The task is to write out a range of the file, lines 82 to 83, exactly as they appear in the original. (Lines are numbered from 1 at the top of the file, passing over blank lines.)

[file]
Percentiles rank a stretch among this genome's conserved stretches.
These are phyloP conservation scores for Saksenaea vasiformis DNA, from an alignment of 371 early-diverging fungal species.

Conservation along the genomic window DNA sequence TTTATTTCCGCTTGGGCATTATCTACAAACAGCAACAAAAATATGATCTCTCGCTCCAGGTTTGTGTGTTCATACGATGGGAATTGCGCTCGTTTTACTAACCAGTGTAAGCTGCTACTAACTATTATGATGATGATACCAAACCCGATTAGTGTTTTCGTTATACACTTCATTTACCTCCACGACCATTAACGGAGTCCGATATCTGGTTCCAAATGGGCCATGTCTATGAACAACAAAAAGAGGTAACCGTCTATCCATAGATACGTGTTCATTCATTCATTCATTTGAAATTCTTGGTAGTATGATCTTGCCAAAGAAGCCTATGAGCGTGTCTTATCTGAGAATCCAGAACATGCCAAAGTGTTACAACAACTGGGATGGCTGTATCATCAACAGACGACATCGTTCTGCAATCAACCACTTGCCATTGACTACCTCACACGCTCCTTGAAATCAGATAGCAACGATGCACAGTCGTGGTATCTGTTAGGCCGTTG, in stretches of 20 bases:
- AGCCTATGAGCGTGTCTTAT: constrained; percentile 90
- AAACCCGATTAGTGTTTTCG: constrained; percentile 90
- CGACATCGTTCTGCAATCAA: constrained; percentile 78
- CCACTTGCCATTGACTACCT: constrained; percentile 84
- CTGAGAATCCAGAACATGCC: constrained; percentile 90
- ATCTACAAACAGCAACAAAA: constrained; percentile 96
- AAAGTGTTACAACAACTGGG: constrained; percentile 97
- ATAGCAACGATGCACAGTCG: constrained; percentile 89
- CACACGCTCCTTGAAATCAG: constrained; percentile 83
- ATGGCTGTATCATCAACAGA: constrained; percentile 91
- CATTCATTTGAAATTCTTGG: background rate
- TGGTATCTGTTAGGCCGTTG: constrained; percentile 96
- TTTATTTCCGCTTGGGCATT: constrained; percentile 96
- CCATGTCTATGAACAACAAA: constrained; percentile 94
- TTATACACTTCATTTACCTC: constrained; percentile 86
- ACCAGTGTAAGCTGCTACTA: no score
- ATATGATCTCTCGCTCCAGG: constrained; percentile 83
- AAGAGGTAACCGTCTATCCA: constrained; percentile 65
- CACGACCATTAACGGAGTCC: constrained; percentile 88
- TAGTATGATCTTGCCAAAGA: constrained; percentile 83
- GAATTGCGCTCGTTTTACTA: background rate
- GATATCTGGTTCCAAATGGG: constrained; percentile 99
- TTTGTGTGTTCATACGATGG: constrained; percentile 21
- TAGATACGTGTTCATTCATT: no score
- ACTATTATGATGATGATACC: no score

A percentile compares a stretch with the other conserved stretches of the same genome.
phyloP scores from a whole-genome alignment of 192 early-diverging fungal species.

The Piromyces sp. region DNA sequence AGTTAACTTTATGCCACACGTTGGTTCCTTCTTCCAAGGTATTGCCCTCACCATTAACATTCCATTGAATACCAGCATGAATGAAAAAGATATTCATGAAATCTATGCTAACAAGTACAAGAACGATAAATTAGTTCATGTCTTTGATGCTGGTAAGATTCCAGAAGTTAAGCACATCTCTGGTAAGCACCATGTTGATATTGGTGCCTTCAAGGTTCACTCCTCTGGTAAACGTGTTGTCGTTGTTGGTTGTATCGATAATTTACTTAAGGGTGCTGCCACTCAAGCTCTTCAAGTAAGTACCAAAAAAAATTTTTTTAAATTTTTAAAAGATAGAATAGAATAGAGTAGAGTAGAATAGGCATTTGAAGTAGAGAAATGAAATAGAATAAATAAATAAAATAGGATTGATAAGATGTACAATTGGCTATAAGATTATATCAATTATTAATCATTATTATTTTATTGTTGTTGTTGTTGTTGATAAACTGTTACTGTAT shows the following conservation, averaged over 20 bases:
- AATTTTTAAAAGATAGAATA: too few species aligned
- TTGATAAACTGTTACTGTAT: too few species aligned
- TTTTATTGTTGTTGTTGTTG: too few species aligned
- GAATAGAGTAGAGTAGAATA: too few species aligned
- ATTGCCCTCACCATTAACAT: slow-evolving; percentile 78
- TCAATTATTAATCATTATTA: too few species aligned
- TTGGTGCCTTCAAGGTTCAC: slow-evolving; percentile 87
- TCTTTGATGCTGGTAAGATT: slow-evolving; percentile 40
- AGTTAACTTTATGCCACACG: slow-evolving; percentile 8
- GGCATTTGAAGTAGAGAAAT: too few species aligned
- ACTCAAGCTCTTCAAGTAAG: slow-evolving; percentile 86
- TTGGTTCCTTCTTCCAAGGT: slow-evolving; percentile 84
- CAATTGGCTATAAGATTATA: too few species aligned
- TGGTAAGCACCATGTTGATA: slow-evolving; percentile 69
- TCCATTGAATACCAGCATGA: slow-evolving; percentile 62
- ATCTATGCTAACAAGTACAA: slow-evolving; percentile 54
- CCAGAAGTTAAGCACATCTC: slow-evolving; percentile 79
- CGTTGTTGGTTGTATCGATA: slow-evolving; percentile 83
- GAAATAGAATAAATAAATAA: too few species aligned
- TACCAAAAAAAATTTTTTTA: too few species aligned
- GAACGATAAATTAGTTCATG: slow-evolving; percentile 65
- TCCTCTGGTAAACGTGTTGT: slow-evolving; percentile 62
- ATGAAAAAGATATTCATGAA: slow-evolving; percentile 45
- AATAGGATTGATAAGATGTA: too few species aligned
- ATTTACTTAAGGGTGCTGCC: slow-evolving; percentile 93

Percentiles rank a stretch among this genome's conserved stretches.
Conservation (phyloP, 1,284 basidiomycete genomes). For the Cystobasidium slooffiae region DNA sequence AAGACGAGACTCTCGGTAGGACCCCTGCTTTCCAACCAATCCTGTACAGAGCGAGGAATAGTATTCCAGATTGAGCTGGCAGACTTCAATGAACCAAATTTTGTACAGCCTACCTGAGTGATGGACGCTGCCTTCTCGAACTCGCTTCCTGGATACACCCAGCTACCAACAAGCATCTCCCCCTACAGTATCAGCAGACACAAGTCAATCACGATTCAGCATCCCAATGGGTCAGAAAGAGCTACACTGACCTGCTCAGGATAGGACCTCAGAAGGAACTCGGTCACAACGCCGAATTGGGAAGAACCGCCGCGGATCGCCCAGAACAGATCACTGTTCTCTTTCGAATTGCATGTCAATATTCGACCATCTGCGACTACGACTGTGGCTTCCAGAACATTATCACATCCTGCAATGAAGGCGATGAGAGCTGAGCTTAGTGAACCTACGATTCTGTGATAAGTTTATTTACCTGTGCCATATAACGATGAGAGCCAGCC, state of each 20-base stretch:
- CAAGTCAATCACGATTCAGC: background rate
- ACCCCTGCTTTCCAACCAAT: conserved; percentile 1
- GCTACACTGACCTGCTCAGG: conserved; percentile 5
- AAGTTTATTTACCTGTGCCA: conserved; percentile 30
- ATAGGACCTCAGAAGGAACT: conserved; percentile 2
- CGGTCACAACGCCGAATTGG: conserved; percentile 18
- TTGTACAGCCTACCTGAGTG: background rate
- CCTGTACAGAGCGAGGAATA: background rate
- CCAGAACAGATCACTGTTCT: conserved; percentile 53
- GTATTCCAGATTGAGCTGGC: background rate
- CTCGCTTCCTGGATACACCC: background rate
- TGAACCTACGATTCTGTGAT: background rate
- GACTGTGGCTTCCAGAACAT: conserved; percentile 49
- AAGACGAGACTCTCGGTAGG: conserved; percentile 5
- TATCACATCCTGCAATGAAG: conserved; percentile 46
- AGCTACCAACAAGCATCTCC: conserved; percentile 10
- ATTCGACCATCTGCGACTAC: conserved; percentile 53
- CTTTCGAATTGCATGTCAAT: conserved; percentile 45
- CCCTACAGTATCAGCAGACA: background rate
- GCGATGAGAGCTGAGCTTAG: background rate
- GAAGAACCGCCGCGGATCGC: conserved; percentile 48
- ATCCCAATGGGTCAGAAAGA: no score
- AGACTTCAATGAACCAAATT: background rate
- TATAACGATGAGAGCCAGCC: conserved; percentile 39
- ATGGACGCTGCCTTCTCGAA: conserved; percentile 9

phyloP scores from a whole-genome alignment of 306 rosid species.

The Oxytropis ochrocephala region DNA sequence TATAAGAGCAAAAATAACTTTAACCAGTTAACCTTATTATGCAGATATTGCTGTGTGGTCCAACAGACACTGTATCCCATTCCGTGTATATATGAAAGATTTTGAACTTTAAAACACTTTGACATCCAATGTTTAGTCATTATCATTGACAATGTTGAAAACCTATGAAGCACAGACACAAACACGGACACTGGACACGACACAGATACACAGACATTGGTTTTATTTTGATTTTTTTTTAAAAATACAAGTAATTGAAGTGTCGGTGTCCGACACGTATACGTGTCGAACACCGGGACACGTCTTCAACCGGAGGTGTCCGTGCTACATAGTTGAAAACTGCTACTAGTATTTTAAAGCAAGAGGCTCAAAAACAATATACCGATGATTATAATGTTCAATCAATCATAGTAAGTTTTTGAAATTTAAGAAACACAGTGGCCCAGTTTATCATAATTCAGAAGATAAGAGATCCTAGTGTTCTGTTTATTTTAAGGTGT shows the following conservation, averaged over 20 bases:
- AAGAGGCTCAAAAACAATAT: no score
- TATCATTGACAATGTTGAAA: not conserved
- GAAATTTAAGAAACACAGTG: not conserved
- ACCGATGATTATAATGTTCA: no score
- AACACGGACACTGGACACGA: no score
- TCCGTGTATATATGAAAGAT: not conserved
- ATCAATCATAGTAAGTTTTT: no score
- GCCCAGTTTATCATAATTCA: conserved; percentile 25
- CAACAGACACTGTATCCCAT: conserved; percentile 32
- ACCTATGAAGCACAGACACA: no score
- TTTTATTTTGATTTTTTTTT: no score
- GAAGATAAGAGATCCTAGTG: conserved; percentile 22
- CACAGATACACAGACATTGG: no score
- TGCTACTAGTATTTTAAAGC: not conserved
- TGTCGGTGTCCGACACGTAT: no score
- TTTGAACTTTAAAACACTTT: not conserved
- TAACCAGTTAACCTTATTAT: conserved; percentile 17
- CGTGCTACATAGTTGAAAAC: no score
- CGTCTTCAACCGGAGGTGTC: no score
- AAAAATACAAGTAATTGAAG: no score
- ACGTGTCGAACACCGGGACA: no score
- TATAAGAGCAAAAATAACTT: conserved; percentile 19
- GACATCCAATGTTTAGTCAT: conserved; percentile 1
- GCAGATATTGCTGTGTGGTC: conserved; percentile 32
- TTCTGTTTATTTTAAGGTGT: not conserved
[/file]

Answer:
- TATAACGATGAGAGCCAGCC: conserved; percentile 39
- ATGGACGCTGCCTTCTCGAA: conserved; percentile 9